Allen Stanford’s Disastrous Investment Record
By Nicholas Elliott
Warren Buffett quipped that a good way to become a millionaire is to put a billion dollars into an airline, but investing with just-convicted Ponzi schemer Allen Stanford would have been almost as effective a way to lose your shirt.
Stanford on Tuesday was convicted on 13 of 14 counts of fraud and money laundering, but his attorneys plan to appeal. He leaves behind him“hardship and poverty” for some investors but also what must be one of the most startlingly awful private equity track records ever recorded.
According to a report from the receiver, Ralph Janvey, posted in November, Stanford’s private equity and real-estate investments totaled at least $542 million between 1997 and 2008. Stanford’s records indicated investments of $650 million but the receiver hasn’t been able to find all those purported investments, according to law firm Baker Botts, which is working for Janvey.
Baker Botts told Private Equity Beat that 27 private equity interests have been liquidated for a total net value to the estate of more than $35 million, and it estimates proceeds from the remaining assets of about $7 million. That would put the total loss on the portfolio at between $500 million and $600 million. Real-estate liquidations have brought in about $16 million.
The receiver’s task in realizing value for claimants hasn’t been easy, coming just after the financial crisis. The November report pointed out that Stanford’s real estate and private equity investments were “illiquid and highly speculative,” which also makes them harder to unload.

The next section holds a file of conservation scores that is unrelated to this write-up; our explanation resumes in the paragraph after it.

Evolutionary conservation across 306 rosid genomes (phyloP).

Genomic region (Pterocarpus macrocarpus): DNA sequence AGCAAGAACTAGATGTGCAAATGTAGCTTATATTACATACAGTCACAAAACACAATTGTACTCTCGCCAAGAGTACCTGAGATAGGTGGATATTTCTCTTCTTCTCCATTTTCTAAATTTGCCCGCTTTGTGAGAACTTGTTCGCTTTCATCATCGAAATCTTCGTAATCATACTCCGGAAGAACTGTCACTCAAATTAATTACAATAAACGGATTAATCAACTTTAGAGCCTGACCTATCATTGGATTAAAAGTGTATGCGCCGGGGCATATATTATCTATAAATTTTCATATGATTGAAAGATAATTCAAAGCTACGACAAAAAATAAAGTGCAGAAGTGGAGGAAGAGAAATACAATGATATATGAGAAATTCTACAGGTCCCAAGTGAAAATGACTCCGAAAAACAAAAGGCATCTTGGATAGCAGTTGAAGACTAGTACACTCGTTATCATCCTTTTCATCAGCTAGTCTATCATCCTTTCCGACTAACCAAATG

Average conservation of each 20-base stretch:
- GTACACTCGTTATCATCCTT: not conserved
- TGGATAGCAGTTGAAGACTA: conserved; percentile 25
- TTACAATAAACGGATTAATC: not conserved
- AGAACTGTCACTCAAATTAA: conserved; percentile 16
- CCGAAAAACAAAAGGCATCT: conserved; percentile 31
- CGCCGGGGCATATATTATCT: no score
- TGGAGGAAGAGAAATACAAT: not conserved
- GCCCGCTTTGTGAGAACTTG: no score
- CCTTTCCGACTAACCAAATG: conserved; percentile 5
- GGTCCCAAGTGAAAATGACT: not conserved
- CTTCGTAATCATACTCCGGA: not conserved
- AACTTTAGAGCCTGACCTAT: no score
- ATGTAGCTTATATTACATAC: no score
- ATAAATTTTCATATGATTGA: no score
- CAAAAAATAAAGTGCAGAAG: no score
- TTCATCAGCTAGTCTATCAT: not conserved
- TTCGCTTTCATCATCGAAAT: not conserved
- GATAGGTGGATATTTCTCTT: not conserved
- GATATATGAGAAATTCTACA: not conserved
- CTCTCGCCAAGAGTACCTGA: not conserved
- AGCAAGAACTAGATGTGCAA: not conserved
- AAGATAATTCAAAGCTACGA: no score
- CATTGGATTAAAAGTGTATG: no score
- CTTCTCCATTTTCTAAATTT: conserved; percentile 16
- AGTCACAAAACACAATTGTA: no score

Baker Botts, in a statement, wrote that “many of these investments were in entities with negative equity; market conditions or adverse events reduced the value of others; and a number included contractual commitments that would have required the Receivership Estate to contribute additional millions of dollars or face significant dilution or total loss of the investment.”
Since the receiver was appointed in 2009, it has sold limited partner interests and direct holdings in companies. Some previous analysis of the holdings by Venture Capital Dispatch is here.
What can investors read into this debacle? It’s clear they can’t rely solely on the Securities & Exchange Commission. Not only was the agency tardy in responding to numerous complaints about Stanford over a period of years, but its lack of action was viewed by investors as giving his investments a clean bill of health.
The 2010 report on the Stanford investigation by the SEC’s Office Of Inspector General reported that “Stanford officials were able to persuasively represent that Stanford had been given this “clean bill of health” because in fact, Stanford had been examined on multiple occasions and only been issued routine deficiency letters which they purportedly remedied.”
It’s also clear that some investors saw warning signs, though whether those investors acted on them is unclear. One 2002 letter from the mother of an elderly investor in Mexico raised questions about yields on Stanford’s certificates of deposit being significantly higher than market levels and apparently being unaffected by market movements, as well as it using a little-known auditing firm in Antigua.
Another letter from 2003 from an undisclosed source pointed to “a Byzantine corporate structure,” and the holding of deposits in offshore entities.
For those who did more research, there were various actions taken against Stanford by the Financial Industry Regulatory Authority, Finra, and charges leveled in lawsuits. Investigator Kenneth Springer, in his book ‘Digging For Disclosure,’ contends that had investors made use of the “enormous” amount of damaging public information about Stanford, they would have put their money elsewhere.